Settling debts is not easy. Many individuals ask us for tips to settle credit card debt.
Settling your debts may be possible when a verifiable hardship exists, such as medical problems, unemployment, underemployment, divorce, or death of a family member. Recent credit card debt is more difficult to settle than other kinds of debt (medical debts in particular are generally a good candidate for settlement). The customer service representative at the credit card company or their debt collectors donâ€™t have much incentive to settle. Itâ€™s easier to negotiate once those debts have been charged off and sold to a debt collection agency, but by that point oneâ€™s credit has been severely damaged. Also, debts sold to a collection agency may later become time-barred, meaning there is a statute of limitations for collecting the debt. Be sure you understand your consumer rights before making payment arrangements on a time-barred debt as your actions couldÂ restart the clockÂ on the statute of limitations.
To try to settle credit card debt with the credit card company you can call or write them and offer a lump-sum amount to settle the outstanding debt, or arrange a workout agreement. A workout might help you get relief from certain fees, but in either case, your credit will be negatively impacted.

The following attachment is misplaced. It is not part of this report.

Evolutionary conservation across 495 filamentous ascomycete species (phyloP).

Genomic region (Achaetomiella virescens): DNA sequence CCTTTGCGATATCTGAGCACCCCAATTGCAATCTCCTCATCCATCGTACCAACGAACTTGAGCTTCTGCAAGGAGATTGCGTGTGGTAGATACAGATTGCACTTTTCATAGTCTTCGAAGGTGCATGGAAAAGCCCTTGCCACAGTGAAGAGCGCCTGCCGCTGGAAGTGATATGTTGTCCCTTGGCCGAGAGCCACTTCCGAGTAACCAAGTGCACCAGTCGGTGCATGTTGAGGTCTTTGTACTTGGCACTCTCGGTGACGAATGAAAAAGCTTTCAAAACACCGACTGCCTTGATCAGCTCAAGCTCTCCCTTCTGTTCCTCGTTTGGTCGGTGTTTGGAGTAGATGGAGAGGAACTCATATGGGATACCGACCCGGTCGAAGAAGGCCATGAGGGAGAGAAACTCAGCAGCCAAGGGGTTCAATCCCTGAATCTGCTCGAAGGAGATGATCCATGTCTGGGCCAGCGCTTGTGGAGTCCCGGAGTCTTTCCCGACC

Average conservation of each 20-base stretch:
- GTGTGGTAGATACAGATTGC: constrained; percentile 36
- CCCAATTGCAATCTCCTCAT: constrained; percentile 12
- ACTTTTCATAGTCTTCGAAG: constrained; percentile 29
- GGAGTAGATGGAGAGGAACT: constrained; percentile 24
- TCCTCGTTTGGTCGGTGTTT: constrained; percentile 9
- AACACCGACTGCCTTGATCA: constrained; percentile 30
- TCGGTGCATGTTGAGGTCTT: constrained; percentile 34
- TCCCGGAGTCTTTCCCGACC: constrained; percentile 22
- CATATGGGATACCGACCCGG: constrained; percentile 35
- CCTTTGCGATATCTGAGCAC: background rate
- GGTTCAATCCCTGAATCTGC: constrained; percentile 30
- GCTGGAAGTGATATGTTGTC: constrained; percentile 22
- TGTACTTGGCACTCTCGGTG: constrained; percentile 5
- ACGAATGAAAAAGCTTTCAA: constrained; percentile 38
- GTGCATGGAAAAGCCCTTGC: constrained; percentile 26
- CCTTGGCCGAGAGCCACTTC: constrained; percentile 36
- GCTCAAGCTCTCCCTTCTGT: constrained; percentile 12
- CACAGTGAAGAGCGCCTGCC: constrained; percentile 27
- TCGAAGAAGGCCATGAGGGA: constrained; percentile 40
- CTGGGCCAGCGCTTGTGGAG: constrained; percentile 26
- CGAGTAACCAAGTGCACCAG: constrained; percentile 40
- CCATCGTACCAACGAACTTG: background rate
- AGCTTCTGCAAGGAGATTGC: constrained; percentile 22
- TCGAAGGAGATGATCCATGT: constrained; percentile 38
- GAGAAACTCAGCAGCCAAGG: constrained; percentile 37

One option instead is to look at the possibility of signing up for a Debt Management Plan (DMP). This allows you to let a certified credit counselorÂ use a pre-negotiated payment agreement so you can avoid having to contact your creditor directly.
If youâ€™re going to try to negotiate alone, youâ€™ll probably have to be persistent. Creditors may say no at first, but will be more likely to agree after the situation deteriorates. They will only consider a settlement after itâ€™s clear that there is a problem and they might not ever collect any of the money you owe them.
Remember, settling debt may have negative tax consequences, and the settlement can impact your credit report.
Before approaching your creditor about a settlement consider a session with a certified credit counselor.Â You donâ€™t have to sign up for a DMP,Â just attend a credit counseling session to learn to create a budget and assess your financial situation. You may learn that there are better options than a settlement. If you are still determined to negotiate a settlement after you get counseling, then youâ€™ll have a good budget to work from so youâ€™ll know exactly what terms to ask for.
Melinda Opperman is Senior Vice President of Community Outreach & Industry Relations, Springboard Nonprofit Consumer Credit Management, Inc; and Executive Director, Springboard Education Foundation. Springboard Nonprofit Consumer Credit Management is a member of the National Foundation for Credit Counseling. To schedule an appointment with a certified financial counselor call 800.431.8157, or visit Springboardâ€™s website atÂ www.credit.org.
Views expressed are the personal views of the author, and do not represent the views of the National Foundation for Credit Counseling, its employees, its members, or its clients.